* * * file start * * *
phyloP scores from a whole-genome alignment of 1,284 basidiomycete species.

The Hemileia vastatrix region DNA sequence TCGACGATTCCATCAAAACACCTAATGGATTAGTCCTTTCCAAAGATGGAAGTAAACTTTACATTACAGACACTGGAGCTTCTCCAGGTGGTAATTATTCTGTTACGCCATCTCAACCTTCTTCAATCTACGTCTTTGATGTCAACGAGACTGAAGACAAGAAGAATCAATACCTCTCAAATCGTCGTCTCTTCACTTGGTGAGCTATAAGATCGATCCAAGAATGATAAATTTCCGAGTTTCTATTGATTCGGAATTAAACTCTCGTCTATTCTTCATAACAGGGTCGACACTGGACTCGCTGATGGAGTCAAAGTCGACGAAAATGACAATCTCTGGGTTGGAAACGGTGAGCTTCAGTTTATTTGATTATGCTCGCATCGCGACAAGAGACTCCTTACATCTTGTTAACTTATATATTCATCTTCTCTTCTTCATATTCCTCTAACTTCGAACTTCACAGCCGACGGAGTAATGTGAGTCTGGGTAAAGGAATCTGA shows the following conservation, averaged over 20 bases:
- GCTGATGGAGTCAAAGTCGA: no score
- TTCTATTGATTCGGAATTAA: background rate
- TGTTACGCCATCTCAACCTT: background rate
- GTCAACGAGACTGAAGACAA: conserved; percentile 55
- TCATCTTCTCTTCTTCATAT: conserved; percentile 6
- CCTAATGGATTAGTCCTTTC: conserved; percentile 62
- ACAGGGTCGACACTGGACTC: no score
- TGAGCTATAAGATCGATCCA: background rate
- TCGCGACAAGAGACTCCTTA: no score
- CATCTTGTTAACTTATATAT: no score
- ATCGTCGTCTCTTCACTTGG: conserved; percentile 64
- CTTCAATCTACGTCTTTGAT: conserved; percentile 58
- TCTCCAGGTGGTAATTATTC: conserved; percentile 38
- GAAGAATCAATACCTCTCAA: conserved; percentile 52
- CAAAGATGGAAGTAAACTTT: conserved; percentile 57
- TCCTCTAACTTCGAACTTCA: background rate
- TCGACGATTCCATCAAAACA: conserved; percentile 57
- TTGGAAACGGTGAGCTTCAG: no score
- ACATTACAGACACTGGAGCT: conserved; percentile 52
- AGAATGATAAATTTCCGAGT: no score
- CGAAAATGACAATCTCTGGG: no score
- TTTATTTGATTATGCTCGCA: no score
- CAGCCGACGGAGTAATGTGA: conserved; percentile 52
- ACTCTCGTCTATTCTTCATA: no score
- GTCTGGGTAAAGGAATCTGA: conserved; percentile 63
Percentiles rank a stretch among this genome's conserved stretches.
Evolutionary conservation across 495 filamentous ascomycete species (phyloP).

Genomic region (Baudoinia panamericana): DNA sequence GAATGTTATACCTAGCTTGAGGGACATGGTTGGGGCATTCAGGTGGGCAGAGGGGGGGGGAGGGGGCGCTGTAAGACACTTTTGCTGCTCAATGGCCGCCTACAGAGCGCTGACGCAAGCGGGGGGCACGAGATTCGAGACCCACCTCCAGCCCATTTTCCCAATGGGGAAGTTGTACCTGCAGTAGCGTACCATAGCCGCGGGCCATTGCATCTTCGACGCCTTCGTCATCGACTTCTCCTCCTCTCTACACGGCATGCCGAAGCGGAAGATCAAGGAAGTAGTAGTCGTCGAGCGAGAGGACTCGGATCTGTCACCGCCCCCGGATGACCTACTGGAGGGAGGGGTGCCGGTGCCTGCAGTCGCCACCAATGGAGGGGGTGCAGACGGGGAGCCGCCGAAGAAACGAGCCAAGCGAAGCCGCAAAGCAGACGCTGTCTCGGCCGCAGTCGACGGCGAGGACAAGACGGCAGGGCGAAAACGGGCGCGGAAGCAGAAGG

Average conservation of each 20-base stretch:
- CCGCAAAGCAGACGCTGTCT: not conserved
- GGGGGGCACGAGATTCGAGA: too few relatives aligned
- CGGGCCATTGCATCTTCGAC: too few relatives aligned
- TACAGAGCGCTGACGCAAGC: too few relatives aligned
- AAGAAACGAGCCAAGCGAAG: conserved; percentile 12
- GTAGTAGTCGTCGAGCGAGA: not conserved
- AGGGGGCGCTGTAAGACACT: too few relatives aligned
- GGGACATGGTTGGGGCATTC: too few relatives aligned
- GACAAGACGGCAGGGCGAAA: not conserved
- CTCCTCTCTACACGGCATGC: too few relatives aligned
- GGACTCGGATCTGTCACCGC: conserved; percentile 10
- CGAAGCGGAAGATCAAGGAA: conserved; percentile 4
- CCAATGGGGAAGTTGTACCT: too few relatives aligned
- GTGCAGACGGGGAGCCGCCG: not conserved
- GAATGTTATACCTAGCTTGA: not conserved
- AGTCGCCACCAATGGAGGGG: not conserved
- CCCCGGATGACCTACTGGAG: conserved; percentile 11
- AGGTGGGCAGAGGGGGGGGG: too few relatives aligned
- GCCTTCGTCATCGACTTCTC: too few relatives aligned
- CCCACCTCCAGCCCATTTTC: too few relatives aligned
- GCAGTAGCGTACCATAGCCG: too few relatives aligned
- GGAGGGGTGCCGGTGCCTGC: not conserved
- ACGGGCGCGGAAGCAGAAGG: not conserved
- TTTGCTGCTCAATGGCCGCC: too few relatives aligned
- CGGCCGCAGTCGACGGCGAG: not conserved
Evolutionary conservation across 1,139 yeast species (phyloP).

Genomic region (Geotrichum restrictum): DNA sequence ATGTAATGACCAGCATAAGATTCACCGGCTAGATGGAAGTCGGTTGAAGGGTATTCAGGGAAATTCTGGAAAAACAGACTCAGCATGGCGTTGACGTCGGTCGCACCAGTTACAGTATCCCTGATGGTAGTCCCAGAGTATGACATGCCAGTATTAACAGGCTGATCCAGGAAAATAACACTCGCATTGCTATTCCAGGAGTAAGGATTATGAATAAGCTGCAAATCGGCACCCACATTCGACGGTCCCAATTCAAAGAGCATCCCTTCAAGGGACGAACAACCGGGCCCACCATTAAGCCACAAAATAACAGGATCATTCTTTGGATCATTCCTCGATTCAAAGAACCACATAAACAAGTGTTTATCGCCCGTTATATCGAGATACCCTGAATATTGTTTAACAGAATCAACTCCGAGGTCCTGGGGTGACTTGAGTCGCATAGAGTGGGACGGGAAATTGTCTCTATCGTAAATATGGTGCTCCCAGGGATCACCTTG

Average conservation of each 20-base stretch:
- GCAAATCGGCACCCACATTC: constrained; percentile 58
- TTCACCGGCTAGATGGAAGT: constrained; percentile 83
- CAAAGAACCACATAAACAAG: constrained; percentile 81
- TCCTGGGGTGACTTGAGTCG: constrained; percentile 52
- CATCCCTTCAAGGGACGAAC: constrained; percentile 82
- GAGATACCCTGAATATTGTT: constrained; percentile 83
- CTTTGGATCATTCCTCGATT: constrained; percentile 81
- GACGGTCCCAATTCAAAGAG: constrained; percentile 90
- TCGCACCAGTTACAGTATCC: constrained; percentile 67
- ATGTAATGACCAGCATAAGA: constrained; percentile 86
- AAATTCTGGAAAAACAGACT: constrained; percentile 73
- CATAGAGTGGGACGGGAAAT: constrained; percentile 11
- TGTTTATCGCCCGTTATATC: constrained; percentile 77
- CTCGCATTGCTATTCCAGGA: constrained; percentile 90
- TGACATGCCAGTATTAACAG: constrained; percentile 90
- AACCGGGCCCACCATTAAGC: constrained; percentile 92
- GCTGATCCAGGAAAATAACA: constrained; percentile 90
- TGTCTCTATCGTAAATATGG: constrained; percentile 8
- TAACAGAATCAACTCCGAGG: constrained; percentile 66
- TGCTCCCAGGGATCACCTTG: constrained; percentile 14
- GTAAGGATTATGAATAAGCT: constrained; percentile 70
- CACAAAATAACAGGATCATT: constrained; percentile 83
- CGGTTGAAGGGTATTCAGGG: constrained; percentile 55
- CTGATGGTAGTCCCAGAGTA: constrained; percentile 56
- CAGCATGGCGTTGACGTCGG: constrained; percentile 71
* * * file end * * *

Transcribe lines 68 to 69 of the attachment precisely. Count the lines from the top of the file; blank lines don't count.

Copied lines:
- TCGCACCAGTTACAGTATCC: constrained; percentile 67
- ATGTAATGACCAGCATAAGA: constrained; percentile 86